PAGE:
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killifish and population genetics
Lets see if we can't kick of this week with a nice killi
Nothos show tremendous variety. If they didn't they
would become extinct. (Tree that does not bend breaks---
No doubt that in any population there are bad genes. For
the population of exist and ultimately evolve (not to
say into a new species but rather a better adpated form
of the same species) those bad genes have to be kept at
low levels. Natural selection will cull the population
to maintain this. To some extent mate selection also
does its part.
So... the more isolated the population the "stronger" we
must assume the populations collective genotype to be.
Which is why we rarely pick up genetic problems with our
nothos---all the bad genes are at very low frequencies.
While when we look at less isolated populations the
picture changes. Guppies and swords are good example.
Their environments are far less sellective as the fish
have widers distribution. Bad genes can escape selction
by moving to new environments were the selection critea
no longer exists. They may also find themselves in an
environemnt which selects in favour of a nearby gene (on
the same chromosomes). Such linked Bad genes genes are
difficult to get rid of as they afford the individual a
Now, we go fishing and we take a few fish from such an
environment. Lets sya we are lucking and we pull all
fish which lack that Bad gene. Great! But we can be just
as unlucky and pull out 1 fish with the trait (in spite
of the 1% frequency of that allele---the Bad gene for
our purposes). This 1 fish by some twist of fate lands
up in say Monty's fishroom where being the great breeder
he is spawns his fish in great numbers and distributes
them throughout the AKA. Initialy he started with 6 fish
of which 1/6 had the bad gene. By the time he is
finished the bad gene frequency has jumped from 1% to
17%. Worst of all it may be that Wright has bought a 2
pr of fish of whihc 1 pr has the Bad gene. Wright being
the die hard he is perservers with is fish to the point
were his fish have had it. In the mean time Monty has
picked up problems as by some chance the females he had
favoured the males with the Bad gene (becuase it was
linked to a gene which gave them better and more
attractive blue spangling---for arguements sake). As it
stands the frequency of the Bad gene is now 60% and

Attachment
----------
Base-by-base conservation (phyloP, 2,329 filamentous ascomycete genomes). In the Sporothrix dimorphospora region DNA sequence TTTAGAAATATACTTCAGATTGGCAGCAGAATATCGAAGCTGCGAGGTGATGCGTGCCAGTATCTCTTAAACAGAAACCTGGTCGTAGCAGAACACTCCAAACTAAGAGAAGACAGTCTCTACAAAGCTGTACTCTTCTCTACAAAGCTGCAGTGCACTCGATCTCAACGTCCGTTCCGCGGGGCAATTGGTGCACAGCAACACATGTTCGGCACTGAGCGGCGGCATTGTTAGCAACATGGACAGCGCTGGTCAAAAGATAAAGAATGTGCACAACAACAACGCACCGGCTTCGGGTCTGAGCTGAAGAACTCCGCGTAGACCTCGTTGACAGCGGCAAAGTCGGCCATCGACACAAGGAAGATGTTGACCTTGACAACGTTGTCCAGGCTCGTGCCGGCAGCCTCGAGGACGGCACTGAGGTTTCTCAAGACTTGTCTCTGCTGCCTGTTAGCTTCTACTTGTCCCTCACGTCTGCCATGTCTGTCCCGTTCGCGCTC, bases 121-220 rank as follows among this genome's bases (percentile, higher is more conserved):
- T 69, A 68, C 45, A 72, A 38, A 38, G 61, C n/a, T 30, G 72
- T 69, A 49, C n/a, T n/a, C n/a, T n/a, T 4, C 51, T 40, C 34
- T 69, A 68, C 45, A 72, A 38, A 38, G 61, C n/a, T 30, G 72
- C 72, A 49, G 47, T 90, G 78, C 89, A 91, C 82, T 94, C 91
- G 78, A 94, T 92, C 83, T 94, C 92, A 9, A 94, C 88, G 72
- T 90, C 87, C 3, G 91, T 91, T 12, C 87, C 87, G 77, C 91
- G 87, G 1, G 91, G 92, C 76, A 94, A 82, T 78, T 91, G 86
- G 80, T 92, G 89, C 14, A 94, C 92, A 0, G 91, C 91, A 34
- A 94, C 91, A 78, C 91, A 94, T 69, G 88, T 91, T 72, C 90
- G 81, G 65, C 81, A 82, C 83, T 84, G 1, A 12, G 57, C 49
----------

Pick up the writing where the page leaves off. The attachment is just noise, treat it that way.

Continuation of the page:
everyone is picking up problems now with fertility...
What is the moral of the story? Simply that genetics is
pot luck. We often can't see the genes that cause
problems. We tend to select for the visable traits which
for all we know is linked to some bad gene. Solution?
Gang breeding? What if the trait is linked to another
trait which promotes mate selection?
If we look back on the strains which have perservered we
find the good old AUS, GAR (mine dates back to 1981!),
whitei and a few nothos. Why were these so successful?
1) Large populations were set up and crossing out
2) High selcection critirea was practiced. Not just
colour and form but also in fercundaty.
3)some strains just had very little junk. Most nothos
and Cynolebias are resistant to ibreeding as they have
had to shed their bad genes long ago to survive.
With many of the imports now days maybe 10 prs comes out
of the wild. While the allele frequency of the bad genes
may be 0.1% this doesn't preclude bad genes coming out
with those 10 prs. With our new theories on maintaining
wild population we then set them up for group spawning
and before we know it (we have no test...) those bad
genes are everywhere. This is in complete contridiction
to how killies were bred in the hay day where a multiple
prs were set up and bred and from that strains were
Perhaps we are doing ourselves in with our breeding
practices? Your thoughts?
The names Monty and Wright were selected as we all know
them as damn-good-breeders and killikeepers so we can
keep this in perspective. Regardless how good a
killikeeper you are genetics is pot luck and inspite of
the best intentions, if you get bad stock that is all
you will ever have...
As a side not, the frequency of cystic fibrosis is
abnormally high in our current caucasian population. One
hypothesis for this is that it is linked to a gene or is
the gene which afforded some protection to the plague
which swept through Europe. This is just and example of
inadvertant selection of a bad trait while selecting for
Southern African Killifish Society Coastal & Offshore Coordinator
tyronegenade at yahoo_com
Please excuse my spelling.
I'm too lazy to use my spell checker.
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